Adam Clarke:

        “And although the context speaks explicitly concerning Nebuchadnezzar, yet this has been, I know not why, applied to the chief of the fallen angels, who is most incongruously denominated Lucifer, (the bringer of light!) an epithet as common to him as those of Satan and Devil. That the Holy Spirit by his prophets should call this arch-enemy of God and man the light-bringer, would be strange indeed. But the truth is, the text speaks nothing at all concerning Satan nor his fall, nor the occasion of that fall, which many divines have with great confidence deduced from this text. O how necessary it is to understand the literal meaning of Scripture, that preposterous comments may be prevented.”

        Geneva Bible (1599):

        “You who thought yourself most glorious and as it were placed in the heaven for the morning star that goes before the sun, is called Lucifer, to whom Nebuchadnezzar is compared.”

        Matthew Poole:

        “…it cannot be literally meant of him [Satan], but of the king of Babylon , as is undeniably evident from the whole context, which certainly speaks of one and the same person, and describes him as plainly as words can do it.”

        Keil & Delitzsch:

        “Lucifer, as a name given to the devil, was derived from this passage, which the fathers (and lately Stier) interpreted, without any warrant whatever, as relating to the apostasy and punishment of the angelic leaders.”

      • timbloedow November 16, 2011 at 12:20 am #

        Austin, interestingly you had Sproul and Piper at one point talking about errors in the church and which kind of people they will associate with and minister with, and I think it was Sproul speaking especially stressfully about the attack on justification in our day. I understand that those concerned about this issue see Doug Wilson as one of the leading offenders in threatening the doctrine of justification. I’m over on Piper’s website now and I see that his Jan/Feb pastor’s conf. includes Doug Wilson as one of his guest speakers. I happen to be a big fan of Doug Wilson notwithstanding his role in the current controversies over justification, so I certainly don’t object to Piper inviting him, but I find it interesting that Piper kept quiet (I think he did; I was multi-tasking at the time, but I don’t recall Piper saying anything in response that acknowledged this upcoming conf. or his respect for Doug Wilson) about that in the face of Sproul’s comments in the video you provide a link to.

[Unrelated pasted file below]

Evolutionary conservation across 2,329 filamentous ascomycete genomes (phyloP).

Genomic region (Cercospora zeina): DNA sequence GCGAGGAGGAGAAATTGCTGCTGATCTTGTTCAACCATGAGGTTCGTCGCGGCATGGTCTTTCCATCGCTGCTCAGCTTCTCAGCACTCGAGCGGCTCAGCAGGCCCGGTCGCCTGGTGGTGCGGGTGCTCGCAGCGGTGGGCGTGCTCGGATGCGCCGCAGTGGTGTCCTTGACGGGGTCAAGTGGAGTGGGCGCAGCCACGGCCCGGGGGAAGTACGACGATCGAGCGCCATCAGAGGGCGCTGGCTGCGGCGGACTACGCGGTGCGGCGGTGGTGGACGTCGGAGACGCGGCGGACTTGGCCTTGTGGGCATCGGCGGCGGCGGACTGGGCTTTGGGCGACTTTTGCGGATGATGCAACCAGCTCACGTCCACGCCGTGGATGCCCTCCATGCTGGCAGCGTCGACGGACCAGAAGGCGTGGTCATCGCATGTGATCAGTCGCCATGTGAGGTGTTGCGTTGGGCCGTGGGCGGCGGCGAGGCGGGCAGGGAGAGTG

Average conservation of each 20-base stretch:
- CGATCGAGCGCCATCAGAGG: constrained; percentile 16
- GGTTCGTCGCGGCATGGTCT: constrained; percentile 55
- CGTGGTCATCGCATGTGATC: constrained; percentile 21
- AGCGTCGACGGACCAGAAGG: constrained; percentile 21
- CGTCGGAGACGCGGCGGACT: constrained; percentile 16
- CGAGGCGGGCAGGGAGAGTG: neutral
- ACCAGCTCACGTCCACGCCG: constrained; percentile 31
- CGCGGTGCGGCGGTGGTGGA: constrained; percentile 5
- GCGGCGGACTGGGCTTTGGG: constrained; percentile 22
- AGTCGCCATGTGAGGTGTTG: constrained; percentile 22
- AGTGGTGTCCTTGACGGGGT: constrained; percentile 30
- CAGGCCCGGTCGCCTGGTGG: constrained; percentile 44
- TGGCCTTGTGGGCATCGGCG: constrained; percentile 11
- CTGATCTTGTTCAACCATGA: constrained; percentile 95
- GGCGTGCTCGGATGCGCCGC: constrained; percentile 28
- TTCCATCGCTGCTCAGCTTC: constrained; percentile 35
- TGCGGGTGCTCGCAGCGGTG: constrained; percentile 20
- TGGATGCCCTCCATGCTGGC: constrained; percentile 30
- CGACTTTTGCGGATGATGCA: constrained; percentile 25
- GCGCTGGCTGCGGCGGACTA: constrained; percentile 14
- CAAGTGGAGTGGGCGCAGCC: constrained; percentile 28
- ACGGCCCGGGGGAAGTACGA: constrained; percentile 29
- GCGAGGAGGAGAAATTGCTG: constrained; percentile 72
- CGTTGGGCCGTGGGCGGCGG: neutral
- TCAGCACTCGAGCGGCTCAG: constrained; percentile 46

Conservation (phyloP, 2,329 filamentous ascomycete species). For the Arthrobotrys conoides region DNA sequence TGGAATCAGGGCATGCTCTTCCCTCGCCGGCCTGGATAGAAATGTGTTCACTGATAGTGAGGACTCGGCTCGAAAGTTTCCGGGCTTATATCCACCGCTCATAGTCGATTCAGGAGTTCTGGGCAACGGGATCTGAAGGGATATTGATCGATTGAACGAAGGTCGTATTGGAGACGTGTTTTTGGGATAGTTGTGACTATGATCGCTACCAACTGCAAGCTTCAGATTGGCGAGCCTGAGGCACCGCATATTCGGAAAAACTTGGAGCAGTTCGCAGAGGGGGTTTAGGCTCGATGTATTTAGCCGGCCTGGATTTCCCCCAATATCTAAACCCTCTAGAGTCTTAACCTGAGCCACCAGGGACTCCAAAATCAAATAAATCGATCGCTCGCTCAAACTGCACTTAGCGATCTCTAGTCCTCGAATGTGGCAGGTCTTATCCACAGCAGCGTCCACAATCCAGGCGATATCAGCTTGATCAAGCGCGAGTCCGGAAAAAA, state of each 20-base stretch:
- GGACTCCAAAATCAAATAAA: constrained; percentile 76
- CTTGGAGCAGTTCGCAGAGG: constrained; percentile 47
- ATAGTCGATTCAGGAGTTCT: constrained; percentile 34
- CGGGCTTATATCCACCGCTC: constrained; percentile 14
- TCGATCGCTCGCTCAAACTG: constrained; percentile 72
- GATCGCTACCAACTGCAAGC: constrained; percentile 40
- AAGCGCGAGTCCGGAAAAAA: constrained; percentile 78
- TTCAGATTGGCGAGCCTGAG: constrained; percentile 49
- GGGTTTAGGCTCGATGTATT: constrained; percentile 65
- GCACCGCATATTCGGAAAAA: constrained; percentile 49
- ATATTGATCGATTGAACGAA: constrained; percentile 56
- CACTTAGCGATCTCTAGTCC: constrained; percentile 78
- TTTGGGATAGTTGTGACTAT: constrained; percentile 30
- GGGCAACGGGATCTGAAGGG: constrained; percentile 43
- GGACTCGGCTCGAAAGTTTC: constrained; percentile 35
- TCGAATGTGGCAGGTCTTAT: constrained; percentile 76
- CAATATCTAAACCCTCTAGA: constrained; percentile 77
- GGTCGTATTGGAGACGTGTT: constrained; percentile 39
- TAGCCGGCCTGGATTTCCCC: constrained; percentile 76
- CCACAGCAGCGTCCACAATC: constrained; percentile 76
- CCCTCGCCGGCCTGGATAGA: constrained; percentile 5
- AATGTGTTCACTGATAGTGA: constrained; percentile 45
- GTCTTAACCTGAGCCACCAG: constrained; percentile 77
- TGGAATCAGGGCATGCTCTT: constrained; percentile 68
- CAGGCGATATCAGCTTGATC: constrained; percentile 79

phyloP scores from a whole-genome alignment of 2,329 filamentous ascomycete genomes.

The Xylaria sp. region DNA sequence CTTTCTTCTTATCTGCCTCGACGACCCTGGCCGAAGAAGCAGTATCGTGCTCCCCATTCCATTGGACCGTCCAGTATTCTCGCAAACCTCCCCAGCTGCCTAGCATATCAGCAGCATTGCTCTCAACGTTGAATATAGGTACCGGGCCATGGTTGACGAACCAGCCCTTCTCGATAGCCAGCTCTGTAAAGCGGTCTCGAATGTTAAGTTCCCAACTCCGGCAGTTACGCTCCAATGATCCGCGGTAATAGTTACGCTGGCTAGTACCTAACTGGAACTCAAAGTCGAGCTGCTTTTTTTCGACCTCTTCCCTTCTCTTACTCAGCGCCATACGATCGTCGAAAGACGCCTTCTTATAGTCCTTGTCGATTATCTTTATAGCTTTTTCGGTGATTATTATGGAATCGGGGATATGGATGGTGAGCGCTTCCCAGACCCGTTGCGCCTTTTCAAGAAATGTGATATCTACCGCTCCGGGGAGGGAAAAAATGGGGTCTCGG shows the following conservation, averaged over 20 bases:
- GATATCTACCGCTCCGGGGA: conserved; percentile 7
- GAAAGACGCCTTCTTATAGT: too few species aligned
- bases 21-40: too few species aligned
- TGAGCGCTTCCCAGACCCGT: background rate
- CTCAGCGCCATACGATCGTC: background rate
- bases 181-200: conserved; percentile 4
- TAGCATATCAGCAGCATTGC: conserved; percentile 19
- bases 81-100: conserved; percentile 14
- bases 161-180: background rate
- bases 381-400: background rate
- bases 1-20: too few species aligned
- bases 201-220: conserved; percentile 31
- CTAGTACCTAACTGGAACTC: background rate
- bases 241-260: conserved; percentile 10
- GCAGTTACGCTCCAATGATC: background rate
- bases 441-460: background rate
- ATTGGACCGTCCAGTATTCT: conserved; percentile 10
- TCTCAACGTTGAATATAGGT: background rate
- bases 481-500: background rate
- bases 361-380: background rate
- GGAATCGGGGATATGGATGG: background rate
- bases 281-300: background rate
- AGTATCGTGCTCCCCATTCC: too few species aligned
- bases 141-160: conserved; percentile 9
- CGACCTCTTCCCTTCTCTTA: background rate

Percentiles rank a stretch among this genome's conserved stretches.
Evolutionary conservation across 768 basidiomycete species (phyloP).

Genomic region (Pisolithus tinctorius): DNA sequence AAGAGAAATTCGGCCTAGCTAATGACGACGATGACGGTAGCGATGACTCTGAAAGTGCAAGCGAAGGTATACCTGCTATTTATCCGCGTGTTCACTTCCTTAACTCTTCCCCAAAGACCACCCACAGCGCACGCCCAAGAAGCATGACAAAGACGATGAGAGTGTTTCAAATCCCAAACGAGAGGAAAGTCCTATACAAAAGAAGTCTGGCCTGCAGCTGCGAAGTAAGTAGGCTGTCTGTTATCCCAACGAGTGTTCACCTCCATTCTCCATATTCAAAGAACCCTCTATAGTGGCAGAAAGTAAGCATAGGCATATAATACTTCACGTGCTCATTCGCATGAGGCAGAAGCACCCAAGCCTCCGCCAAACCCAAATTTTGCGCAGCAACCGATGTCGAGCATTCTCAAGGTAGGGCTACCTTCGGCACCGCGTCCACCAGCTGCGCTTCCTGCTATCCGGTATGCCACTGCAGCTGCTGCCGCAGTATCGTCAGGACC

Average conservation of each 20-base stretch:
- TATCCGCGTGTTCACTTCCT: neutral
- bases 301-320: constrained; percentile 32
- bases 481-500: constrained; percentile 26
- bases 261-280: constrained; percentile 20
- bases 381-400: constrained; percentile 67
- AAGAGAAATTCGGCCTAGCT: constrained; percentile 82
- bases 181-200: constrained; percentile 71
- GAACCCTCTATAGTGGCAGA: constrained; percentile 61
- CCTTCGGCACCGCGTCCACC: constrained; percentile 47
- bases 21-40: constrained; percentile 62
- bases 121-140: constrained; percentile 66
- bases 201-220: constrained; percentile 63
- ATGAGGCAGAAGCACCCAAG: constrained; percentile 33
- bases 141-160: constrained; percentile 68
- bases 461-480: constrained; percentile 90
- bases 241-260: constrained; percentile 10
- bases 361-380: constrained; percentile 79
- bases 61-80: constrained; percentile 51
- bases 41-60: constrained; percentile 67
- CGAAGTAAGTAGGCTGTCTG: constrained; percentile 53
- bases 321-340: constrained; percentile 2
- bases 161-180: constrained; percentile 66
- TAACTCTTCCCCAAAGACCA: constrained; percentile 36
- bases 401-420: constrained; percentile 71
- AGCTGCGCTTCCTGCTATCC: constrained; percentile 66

• Austin Brown November 16, 2011 at 4:16 pm #

          Back in 2009, Douglas Wilson spoke at one of Piper’s conferences. Piper received quite a bit of flack. I don’t have the link handy, but Piper spent some time explaining why he invited Wilson. Controversy notwithstanding, Piper believes that Wilson preaches the Gospel. Therefore, I suspect, he wouldn’t feel the need to squirm at Sproul’s comments on justification.

  2. Tim Bloedow November 15, 2011 at 11:26 am #

    Which is not to be unduly critical. My wife still highly recommends the Piper’s SS curriculum. But I suppose also with my experience, I’d like to see some our laymen as enthusiastic about our own people, including those from our history as they are in other, esp. Reformed Baptist circles. Perhaps, even though we have the best ecclesiology and covenantal understanding, we are not articulating it, or living it out, as well as we could, hence are blurring the distinctions between us and other traditions that make the distinctions seem less consequential. What will that mean for a next generation? Even now a specific incidence comes to mind where more harshness was expressed by someone against an eschatological exegesis that is consistent with our RP heritage but which is less familiar to many today than the kind of harshness that would be expressed over some errors by our Ref Baptist brothers because of how much we appreciate their stands on holiness. Does this kind of experience reflect a spiritual sensitivity or a conformity to the ethos around us that only seems spiritual. Reflecting a lot about these things lately.